The unlikely, invisible driver behind the miracles: bacteria. Over the past several years, research on the bugs that live on and inside our bodies has exploded. As the health savvy are becoming increasingly aware, we have at least 10 times as many single-celled bacteria floating around in us as human cells, and the majority of these roughly 100 trillion critters are located in the gut—mostly in the colon, where they play an essential role in human digestion. (Without them, we couldn't break down the plant fiber we eat.) Much of the research has focused on how the microbiome might affect what can go wrong in the gut—for instance, in digestive disorders such as IBS or in obesity—because bacteria affect how food is broken down and converted into energy. But one of the hottest areas of research, and arguably the most fascinating, is the connection between gut bacteria and our mental health.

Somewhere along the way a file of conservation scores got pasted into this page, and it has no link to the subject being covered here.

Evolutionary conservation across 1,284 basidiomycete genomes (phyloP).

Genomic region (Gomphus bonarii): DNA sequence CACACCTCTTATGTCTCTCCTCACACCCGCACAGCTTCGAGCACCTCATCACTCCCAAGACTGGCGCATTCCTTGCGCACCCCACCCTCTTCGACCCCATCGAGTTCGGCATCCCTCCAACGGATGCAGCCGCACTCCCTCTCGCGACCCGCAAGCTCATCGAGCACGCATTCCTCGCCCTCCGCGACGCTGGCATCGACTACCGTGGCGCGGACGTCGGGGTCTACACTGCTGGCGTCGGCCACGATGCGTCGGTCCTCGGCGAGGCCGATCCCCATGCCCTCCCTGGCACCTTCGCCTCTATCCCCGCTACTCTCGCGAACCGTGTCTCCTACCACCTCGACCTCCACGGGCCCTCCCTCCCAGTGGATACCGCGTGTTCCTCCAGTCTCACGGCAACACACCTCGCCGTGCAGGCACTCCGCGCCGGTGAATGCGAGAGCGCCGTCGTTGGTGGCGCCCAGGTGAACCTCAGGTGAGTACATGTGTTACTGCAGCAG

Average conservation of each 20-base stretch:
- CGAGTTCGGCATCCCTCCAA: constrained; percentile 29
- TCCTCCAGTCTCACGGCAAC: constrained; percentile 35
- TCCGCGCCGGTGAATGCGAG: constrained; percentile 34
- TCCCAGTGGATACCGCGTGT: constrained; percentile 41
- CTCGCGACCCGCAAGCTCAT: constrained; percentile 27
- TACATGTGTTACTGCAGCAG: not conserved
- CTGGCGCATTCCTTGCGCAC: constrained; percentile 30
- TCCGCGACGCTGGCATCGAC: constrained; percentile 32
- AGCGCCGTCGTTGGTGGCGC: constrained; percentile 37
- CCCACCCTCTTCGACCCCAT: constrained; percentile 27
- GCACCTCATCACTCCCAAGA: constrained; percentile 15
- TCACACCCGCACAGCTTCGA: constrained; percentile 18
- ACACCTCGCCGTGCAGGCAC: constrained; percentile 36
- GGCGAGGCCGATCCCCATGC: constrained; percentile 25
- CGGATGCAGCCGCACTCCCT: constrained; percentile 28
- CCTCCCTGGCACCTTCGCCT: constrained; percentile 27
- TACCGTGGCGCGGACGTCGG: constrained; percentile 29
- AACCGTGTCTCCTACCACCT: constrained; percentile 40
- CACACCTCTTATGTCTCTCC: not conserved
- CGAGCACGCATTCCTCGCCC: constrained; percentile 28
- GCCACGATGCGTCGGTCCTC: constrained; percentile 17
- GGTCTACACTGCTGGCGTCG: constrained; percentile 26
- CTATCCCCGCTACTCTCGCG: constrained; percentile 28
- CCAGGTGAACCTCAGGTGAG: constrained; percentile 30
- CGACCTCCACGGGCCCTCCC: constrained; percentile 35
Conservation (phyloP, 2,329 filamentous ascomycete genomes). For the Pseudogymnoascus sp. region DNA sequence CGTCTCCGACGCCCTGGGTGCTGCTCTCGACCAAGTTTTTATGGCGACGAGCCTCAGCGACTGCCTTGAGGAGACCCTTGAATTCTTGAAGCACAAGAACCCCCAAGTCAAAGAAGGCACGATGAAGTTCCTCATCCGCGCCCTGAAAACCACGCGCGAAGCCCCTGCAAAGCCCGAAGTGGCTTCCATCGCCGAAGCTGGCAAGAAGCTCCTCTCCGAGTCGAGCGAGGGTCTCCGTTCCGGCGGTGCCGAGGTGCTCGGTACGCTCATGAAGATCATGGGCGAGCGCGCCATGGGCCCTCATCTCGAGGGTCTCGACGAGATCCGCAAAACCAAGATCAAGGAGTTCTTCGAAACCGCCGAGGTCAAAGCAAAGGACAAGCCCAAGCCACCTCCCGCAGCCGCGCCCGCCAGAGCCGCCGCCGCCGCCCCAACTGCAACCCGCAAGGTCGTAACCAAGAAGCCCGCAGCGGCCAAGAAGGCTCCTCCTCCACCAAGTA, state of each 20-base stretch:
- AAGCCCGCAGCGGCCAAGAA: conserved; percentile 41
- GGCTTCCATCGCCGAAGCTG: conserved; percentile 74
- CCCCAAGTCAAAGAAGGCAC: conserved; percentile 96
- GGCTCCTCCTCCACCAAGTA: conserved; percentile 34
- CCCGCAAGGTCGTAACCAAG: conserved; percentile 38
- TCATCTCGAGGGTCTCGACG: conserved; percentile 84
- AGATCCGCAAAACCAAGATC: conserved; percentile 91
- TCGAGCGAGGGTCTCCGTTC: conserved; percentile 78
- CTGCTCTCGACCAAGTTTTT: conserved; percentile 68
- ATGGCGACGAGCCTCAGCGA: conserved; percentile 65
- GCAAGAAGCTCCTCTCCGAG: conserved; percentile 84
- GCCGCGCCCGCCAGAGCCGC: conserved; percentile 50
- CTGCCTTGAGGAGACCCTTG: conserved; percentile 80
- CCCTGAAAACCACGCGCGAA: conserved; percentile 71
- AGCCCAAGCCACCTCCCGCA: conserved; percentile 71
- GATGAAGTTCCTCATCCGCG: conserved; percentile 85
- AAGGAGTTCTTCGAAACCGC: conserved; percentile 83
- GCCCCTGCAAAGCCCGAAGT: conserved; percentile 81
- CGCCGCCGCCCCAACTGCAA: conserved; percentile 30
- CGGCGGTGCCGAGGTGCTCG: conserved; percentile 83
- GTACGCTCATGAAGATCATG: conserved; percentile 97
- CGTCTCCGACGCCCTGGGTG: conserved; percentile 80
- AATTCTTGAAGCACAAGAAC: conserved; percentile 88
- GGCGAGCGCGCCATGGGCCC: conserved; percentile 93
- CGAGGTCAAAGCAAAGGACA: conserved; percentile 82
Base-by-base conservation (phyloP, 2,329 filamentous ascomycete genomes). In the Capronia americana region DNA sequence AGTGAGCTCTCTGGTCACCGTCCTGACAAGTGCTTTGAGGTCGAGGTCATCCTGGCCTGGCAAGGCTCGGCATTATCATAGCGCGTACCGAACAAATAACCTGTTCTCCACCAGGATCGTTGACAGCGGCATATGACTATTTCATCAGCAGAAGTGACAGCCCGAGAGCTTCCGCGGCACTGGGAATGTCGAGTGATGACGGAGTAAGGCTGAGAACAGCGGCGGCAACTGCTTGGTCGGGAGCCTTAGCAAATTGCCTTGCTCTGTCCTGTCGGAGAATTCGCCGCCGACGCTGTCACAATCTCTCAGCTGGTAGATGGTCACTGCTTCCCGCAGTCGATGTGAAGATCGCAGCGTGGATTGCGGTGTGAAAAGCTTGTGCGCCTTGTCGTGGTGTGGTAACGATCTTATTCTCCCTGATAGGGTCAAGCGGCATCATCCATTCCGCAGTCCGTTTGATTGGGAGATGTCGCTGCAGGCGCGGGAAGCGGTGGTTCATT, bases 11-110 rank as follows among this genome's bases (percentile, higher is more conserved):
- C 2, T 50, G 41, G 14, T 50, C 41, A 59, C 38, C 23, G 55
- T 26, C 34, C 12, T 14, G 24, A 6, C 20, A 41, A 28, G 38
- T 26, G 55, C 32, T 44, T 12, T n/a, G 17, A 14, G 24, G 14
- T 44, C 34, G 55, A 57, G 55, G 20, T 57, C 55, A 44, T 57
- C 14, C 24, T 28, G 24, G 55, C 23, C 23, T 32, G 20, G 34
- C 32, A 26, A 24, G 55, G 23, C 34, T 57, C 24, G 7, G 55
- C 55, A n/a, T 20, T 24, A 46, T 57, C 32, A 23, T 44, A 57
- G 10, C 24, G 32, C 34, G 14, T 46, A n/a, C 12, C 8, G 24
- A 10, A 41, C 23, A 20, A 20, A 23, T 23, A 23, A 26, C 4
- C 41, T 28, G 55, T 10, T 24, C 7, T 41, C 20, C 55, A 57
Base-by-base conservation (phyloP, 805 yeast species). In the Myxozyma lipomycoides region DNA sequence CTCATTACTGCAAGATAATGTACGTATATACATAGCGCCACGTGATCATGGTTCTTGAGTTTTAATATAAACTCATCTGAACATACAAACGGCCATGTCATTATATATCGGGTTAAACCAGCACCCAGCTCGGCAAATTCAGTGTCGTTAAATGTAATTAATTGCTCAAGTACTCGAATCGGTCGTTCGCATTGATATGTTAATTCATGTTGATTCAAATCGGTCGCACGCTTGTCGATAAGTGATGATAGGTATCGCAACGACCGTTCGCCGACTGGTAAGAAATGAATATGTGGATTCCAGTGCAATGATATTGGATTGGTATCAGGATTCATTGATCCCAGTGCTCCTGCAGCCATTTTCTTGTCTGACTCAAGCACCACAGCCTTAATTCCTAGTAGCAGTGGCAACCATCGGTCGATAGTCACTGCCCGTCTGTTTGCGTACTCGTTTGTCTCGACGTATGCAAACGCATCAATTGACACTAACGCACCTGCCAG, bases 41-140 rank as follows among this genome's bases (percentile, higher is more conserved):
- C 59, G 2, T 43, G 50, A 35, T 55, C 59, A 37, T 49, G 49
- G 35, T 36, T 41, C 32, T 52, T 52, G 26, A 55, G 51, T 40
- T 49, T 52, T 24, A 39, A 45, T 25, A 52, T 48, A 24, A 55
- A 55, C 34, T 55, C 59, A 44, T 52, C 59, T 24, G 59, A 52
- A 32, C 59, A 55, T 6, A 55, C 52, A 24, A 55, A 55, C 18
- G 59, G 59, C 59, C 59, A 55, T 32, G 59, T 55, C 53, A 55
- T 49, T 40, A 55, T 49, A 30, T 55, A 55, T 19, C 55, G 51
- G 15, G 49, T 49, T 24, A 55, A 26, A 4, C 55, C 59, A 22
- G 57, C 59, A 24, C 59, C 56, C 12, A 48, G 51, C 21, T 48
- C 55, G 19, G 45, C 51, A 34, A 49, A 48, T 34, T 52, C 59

We've known forever that our emotions affect our digestive systems, as anyone who's had a sour stomach before a work presentation has gathered. What these new accounts tell us is that the brain-to-gut effect works in the opposite direction, too. More significantly, they introduce bacteria as a compelling, previously unconsidered player that can communicate, directly or indirectly, with our brains to determine our moods and, perhaps, our most basic sense of who we are. Some scientists now talk about the gut-microbiome-brain axis.
Believing in a gut-microbiome-brain axis repositions the purpose of food from human nourishment to nourishment for the microscopic ecosystem inside us. Brogan starts virtually every patient who walks into her office on a 4-week, one-size-fits-all therapy: Eat only organic, non-GMO, unprocessed foods, with no grains, no dairy except eggs, and no alcohol or coffee. Lots of vegetables is key. And so is fat: olive oil with its monounsaturated fats; wild fish with its omega-3 fatty acids; and, more controversially, plenty of meat (pasture-raised, of course) with its saturated fat and major load of vitamins and minerals.